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On Mind Palaces

7 min

Can we store our notes onto mind palaces to help retain and remember better?

I had this precious little notebook where I used to scribble ideas from various books I read from time to time. It used to be neatly tugged under my bedside pillow for easier access.

When I read Antifragile by Nassim Taleb, I literally wanted to chew and digest each and every sentence of that book. Even now, I can talk about the key ideas from this book.

And I have a very vivid memory about it.

And I do often wonder.

Why was it that the ideas from the book are so fresh and vivid even now?

Was it because of writing it down on pen and paper? Did this process have something unique which made it more memorable?

After ditching the physical notebook for a digital brain where I started putting all my highlights from Kindle, I now wonder how handwritten notes are different, compared to digital notes.

Would I have gulped down Antifragile if I had typed it down instead of writing it?

I have archived the heck out of all these digital notes; almost 150+ books worth of material (now available on gumroad), I still find it difficult to retrieve them on the fly.

Not that I don’t remember anything at all from my digital vaults. But it would be silly to assume that there is no difference between the physical and the digital.
As the cultural critic, Marshall McLuhan aptly coined it —

The Medium is the Message.

So let’s investigate handwritten notes and digital notes a bit further.

What's more superior when it comes to retrieving information?

First of all, digital does comes with its advantages. There are no limits to storage. And since we are so habituated to typing down notes instead of writing them down on pen and paper, we are much faster at storing them. We are so used to it. Digital note-taking leverages the advantages of memory and computation.

However, the bigger question mark here is how much of this seemingly infinite digital storage tank is retrievable? Our biological memory is limited in capacity.

Anne-Laure Le Cunff makes an apt visual of our retention problem —How much ever we try to fill in the bucket, there is still a big wide hole in the bottom that leaks.

And you keep filling water into the bucket. And the water keeps pouring out.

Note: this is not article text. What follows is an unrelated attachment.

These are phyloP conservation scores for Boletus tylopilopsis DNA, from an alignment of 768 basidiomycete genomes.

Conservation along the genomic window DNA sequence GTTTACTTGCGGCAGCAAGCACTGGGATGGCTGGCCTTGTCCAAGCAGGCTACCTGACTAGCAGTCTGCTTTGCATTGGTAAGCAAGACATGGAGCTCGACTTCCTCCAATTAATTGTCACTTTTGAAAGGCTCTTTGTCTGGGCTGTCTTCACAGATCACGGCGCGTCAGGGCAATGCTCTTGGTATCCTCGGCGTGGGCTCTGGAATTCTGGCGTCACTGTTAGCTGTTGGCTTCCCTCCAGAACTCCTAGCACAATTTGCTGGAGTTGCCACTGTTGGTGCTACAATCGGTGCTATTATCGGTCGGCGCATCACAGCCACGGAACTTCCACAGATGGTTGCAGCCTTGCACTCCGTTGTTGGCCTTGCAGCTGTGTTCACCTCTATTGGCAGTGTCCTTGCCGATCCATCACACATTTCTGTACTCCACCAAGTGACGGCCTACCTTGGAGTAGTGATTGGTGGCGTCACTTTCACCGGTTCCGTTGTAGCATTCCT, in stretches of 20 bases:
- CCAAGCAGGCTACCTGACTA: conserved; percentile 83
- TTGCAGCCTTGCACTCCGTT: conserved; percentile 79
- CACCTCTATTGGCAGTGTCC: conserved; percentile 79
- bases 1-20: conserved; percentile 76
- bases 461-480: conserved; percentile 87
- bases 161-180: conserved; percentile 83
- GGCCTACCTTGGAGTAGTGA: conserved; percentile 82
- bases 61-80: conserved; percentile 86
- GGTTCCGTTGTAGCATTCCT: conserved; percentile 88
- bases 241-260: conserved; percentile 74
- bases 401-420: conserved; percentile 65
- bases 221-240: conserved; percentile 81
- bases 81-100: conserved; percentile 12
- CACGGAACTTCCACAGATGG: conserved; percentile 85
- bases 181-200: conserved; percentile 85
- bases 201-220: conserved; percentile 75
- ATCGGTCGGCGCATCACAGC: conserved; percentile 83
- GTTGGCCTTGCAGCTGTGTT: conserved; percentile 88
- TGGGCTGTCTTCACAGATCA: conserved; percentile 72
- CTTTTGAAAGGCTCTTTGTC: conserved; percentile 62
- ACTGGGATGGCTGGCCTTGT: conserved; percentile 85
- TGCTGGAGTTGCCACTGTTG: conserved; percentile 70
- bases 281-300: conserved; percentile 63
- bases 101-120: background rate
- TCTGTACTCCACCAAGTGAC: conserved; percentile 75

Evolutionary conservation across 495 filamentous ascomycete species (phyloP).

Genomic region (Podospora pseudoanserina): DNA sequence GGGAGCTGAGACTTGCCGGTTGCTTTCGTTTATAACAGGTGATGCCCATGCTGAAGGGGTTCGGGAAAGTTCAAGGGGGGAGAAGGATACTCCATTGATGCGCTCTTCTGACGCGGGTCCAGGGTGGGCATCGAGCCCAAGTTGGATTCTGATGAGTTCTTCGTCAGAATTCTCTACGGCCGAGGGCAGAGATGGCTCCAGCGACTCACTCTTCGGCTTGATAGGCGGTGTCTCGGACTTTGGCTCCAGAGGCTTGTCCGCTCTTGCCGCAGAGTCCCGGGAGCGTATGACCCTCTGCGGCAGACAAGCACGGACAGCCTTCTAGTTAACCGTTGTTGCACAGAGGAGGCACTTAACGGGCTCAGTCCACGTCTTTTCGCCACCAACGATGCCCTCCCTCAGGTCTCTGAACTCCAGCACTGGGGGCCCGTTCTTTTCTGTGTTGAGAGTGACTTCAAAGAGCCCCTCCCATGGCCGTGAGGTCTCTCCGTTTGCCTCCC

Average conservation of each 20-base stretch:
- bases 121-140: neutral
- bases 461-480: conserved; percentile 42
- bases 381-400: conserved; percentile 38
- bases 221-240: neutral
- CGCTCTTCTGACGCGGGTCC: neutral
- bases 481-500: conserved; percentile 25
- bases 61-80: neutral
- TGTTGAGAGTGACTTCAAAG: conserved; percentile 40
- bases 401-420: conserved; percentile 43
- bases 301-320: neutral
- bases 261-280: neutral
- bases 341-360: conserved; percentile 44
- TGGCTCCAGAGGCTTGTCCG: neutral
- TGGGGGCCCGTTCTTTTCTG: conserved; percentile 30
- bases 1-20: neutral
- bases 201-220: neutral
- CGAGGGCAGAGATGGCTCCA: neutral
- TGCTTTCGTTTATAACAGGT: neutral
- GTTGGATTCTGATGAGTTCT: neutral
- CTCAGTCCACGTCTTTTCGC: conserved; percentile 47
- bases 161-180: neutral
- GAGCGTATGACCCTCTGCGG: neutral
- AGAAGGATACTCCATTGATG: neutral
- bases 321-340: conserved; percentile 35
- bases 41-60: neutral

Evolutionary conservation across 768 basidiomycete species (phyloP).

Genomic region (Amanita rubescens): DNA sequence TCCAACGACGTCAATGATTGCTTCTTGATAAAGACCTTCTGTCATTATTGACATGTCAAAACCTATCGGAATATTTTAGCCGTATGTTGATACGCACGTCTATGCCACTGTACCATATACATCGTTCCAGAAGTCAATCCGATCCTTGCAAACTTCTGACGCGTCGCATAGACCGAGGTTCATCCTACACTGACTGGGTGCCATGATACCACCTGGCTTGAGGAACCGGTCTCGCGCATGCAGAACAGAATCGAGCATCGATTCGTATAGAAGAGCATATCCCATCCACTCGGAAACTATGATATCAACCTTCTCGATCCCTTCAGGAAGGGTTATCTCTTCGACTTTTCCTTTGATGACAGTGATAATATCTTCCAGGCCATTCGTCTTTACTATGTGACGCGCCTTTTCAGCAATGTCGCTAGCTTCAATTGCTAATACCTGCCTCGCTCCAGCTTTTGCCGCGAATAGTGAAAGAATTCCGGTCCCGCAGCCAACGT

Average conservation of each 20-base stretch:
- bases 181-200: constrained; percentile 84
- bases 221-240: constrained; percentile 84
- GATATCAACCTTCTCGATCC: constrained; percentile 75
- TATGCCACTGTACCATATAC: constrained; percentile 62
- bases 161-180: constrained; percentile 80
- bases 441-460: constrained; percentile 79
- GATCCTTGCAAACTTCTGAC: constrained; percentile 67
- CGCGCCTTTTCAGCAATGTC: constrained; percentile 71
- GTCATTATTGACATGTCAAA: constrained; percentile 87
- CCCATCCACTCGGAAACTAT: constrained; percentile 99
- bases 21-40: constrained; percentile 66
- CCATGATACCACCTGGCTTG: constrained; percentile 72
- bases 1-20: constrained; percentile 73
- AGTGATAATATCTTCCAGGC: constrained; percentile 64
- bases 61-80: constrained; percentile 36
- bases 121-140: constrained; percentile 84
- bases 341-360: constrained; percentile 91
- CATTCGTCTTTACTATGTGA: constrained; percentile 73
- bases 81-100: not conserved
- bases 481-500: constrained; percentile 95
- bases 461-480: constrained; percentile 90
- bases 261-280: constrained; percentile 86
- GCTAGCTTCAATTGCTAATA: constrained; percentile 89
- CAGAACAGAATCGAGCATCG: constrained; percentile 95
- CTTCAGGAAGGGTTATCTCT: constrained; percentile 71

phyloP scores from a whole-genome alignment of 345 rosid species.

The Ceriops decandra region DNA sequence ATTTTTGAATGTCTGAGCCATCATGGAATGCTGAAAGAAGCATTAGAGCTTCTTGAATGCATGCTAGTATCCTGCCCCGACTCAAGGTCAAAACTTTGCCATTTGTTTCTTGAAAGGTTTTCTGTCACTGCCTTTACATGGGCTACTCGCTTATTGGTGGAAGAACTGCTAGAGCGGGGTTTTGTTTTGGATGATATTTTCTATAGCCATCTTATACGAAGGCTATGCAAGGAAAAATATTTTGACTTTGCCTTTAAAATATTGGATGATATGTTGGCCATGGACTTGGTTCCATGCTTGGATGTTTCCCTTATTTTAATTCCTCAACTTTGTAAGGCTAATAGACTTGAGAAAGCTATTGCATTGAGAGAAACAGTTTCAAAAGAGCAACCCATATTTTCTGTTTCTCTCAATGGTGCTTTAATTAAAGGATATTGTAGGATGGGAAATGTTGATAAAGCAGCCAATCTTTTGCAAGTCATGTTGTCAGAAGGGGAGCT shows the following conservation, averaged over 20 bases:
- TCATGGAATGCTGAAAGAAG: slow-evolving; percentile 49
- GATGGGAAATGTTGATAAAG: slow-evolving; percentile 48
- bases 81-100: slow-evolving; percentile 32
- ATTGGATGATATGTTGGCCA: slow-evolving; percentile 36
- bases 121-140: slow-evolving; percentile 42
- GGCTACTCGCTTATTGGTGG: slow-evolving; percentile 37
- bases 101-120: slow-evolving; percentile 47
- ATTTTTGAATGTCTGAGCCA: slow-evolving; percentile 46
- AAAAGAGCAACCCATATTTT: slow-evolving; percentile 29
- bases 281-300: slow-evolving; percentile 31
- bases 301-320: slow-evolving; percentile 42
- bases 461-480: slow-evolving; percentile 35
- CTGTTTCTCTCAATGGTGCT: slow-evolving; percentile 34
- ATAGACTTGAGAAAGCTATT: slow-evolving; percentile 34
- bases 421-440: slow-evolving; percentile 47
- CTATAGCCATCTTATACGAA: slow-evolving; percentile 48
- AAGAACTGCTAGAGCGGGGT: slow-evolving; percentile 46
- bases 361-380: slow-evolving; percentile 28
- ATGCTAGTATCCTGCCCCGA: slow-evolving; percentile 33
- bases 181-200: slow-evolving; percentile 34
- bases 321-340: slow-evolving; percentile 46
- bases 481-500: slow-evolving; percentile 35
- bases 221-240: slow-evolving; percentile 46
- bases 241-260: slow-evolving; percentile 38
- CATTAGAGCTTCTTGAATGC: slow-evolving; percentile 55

To counter this leaky tap in my memory, I started using various SRS apps such as Anki and Neuracache. SRS (Spaced Repetition) is an algorithm to repeatedly churn out the saved information at selective intervals for easier retention.

However, there is a strong reason why physical books are better than digital books for retrieval.

While reading physical books, we outsource our memory to the environment, making it easier to remember things.

What if we created a similar environment to make it easier to remember digital books?

In the book, Moonwalking with Einstein, Joshua Foer talks about how he has expanded his memory retrieval limits by creating memory palaces.  

Memory palaces combine both visual and spatial navigation in an unique way to help you remember things faster. Foer talks about locating things to remember in a palace with visually stimulating objects that stick. For example – A blue banana, purple cow, etc (you get the drift). With this simple framework of tying digital info on an environment such as a mind palace, Foer could even remember 10,000 digits after the decimal place for irrational numbers such as pi. The feat in itself is quite stupendous.

In physical books, you retain better since – You outsource your memory to an 'external environment'.

In a similar fashion, using mnemonic techniques such as memory palaces, you can also retain digital books much better.

What’s happening in a memory palace is this —You are outsourcing your information to your 'mental environment.

This is why reading physical books and taking physical notes have easier memory retention for us — You are outsourcing your memory to an 'external environment'.

Now think of this.

How about getting the best of both physical and digital worlds? Can we make the best of digital worlds (storage, computation) and physical worlds (memory retrieval) to navigate information faster and better?

Can we combine the unique qualities of physical books and embed them onto our digital landscape?

To understand this, we first need to understand the history of bidirectional links.

Bidirectional links go all the way back to the origins of Xanadu and its likes, but lets zoom in on one of the latest note-taking apps that has taken the internet by storm.

Project Xanadu is here – after a long time – Persistent Inappeasable Mind